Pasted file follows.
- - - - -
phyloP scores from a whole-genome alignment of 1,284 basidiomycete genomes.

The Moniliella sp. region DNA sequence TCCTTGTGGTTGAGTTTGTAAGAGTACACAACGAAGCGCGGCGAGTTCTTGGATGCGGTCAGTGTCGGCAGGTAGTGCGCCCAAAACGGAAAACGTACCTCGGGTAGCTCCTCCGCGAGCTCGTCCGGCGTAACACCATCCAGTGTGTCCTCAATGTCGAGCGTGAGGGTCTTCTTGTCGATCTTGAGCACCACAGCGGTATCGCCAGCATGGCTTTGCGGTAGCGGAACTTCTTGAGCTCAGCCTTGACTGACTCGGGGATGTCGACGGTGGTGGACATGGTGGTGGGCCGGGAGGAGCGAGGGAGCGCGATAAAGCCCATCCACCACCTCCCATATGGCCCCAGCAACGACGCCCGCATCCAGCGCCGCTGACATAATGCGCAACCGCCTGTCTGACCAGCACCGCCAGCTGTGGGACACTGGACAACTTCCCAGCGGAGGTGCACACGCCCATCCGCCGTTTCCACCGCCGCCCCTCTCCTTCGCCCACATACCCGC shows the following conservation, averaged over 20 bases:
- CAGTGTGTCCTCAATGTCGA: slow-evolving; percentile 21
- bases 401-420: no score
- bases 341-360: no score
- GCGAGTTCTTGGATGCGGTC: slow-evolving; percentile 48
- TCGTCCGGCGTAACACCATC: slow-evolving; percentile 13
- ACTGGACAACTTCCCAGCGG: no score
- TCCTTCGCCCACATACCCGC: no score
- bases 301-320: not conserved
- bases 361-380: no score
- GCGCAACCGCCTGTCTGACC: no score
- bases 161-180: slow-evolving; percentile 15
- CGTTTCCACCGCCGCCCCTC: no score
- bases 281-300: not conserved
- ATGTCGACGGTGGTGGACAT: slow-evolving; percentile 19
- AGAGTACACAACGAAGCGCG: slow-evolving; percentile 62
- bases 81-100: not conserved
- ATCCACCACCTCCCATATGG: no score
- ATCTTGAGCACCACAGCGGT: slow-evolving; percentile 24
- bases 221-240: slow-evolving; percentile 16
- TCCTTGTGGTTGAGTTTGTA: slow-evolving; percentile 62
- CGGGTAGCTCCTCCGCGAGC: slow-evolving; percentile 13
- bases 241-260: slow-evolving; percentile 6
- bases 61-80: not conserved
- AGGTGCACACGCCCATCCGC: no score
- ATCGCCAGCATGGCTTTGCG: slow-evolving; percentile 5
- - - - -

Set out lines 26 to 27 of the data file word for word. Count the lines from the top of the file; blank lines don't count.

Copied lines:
- AGGTGCACACGCCCATCCGC: no score
- ATCGCCAGCATGGCTTTGCG: slow-evolving; percentile 5